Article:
National message

The city unveils the BLM fresco; Horton says mural “sends national message” | Local News

City officials unveiled the Black Lives Matter mural on Colonial Avenue in a ceremony outside City Hall on Saturday morning.

The design by local artist Michael Little was chosen by citizens for the mural as part of the city’s Black Lives Matter street art project.

Ulysses Edwards and Richard Delain provided major assistance with the painting of the BLM fresco. The colonial avenue had been closed during the painting of the fresco but was reopened on Saturday at noon.

The mural consists of the words “Black Lives Matter” painted in yellow and spans approximately 700 feet from Town Hall to the Pasquotank County Library.

City Council authorized the mural following the shooting death of Andrew Brown Jr. by Pasquotank sheriff’s deputies on April 21.

“It’s done all over the country,” said the city’s Mayor Bettie Parker with a BLM mural. “What it does is it represents the disproportionate number of black men and women who have been killed by law enforcement across the country. Elizabeth City was not exempt from such an event.

Fourth Ward Councilor Darius Horton led the project’s efforts and praised the luminous design of the mural.

“They spent long hours here and took a vision and made it a reality,” said Horton. “It’s great that our small town is sending a national message that black lives matter. Yes, all lives matter. But until black lives matter, we can’t say all lives matter. “

Edwards and Delain described the town mural as a milestone in the BLM movement in the community. Little was unable to attend the unveiling ceremony.

“It’s a step forward and it’s been an honor to put this hard work on for our community and to do it,” said Edwards. “The goal is bigger than anyone who has been involved.”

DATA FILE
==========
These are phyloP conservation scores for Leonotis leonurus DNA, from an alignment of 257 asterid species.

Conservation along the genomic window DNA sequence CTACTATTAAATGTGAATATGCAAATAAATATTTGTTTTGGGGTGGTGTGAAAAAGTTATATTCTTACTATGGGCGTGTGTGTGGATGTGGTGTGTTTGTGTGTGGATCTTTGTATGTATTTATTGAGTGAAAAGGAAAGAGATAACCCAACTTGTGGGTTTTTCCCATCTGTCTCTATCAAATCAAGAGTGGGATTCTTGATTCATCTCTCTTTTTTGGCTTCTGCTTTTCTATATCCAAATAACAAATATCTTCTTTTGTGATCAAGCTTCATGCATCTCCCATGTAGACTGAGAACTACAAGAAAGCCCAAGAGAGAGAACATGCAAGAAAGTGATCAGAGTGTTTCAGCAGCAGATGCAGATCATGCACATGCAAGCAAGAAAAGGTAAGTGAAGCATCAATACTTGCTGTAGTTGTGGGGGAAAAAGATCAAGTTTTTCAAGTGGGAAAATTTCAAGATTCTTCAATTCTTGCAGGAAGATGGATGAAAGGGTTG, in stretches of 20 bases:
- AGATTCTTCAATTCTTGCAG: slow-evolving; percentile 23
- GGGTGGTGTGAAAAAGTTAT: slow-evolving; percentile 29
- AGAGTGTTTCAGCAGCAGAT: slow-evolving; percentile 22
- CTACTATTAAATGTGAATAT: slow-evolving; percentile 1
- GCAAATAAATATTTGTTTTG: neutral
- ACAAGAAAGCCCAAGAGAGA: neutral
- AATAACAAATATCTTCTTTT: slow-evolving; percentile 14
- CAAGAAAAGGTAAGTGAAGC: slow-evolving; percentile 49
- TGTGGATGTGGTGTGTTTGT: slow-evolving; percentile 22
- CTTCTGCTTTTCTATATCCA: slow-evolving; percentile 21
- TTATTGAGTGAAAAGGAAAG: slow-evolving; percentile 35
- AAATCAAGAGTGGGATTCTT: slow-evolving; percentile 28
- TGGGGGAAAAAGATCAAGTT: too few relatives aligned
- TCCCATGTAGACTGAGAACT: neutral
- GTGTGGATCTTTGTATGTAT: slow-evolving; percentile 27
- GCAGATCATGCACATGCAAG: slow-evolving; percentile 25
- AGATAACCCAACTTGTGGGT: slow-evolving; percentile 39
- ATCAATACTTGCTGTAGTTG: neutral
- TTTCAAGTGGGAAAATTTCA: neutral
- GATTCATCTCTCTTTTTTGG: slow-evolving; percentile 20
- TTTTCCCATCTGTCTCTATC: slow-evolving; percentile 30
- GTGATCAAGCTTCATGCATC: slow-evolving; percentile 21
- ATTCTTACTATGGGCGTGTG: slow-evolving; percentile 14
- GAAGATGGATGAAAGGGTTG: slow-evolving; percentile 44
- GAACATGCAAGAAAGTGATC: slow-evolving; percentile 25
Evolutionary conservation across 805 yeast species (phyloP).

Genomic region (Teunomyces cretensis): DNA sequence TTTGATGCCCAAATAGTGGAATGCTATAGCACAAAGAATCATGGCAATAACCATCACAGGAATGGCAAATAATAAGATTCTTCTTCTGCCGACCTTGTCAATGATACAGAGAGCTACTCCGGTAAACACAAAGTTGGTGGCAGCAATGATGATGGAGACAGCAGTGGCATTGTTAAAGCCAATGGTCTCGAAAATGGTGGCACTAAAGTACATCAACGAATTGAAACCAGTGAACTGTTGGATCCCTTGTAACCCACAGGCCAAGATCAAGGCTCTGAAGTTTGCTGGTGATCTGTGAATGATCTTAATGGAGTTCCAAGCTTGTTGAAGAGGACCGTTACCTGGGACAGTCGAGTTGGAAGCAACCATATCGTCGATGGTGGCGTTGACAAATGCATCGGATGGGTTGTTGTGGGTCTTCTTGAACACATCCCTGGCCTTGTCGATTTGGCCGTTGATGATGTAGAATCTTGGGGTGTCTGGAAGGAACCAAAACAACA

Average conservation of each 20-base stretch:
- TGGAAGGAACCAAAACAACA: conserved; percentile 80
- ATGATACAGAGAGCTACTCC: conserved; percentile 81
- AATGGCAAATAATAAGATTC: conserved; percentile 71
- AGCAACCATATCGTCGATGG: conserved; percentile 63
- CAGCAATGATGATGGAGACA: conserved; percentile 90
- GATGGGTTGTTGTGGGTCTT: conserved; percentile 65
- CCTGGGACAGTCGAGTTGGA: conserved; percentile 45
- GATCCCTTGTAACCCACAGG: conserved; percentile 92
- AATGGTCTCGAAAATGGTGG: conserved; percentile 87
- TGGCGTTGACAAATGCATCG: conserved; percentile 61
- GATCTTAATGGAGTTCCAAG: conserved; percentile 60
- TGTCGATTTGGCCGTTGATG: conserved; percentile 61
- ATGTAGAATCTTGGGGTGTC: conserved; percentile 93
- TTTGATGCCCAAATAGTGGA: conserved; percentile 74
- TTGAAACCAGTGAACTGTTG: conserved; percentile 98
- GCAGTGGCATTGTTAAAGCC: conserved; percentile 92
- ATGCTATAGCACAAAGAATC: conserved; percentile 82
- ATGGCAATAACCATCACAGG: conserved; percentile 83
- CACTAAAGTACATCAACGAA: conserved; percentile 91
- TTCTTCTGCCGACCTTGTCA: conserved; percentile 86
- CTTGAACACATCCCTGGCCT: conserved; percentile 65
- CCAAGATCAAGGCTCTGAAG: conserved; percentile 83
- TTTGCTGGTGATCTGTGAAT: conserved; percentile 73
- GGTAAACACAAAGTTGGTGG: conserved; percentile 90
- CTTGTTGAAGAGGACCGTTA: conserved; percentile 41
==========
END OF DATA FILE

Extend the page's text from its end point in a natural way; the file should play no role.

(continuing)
Delain said he was “blessed” to be a part of the project. Besides the rain and hot weather, Delain and Edwards said they needed to repair damage to the mural caused by vandals. They said they were also threatened at some point during the project.

“We didn’t let anything stop us, we didn’t let anything stand in our way,” Delain said. “We kept our cool. “

City Manager Monte Freeman thanked the citizens who he said stopped daily during the mural painting to offer words of encouragement, provide food and drink and even volunteer to help with the project. of mural.

“We are touched by the outpouring of support from the local community and business leaders,” Freeman said. “It was an incredible experience watching artists use a simple paintbrush to create works of art that pay homage to the lives and contributions of African Americans.”

The artists received no compensation for painting the mural, but the city paid for the painting and other supplies. Edwards and Delain said a few final details of the mural will be added in the coming days.

More than 1,000 people voted to choose the design of the winning artist. Freeman said the vote was tight among the four competing models, but Little, 27, won by a comfortable margin.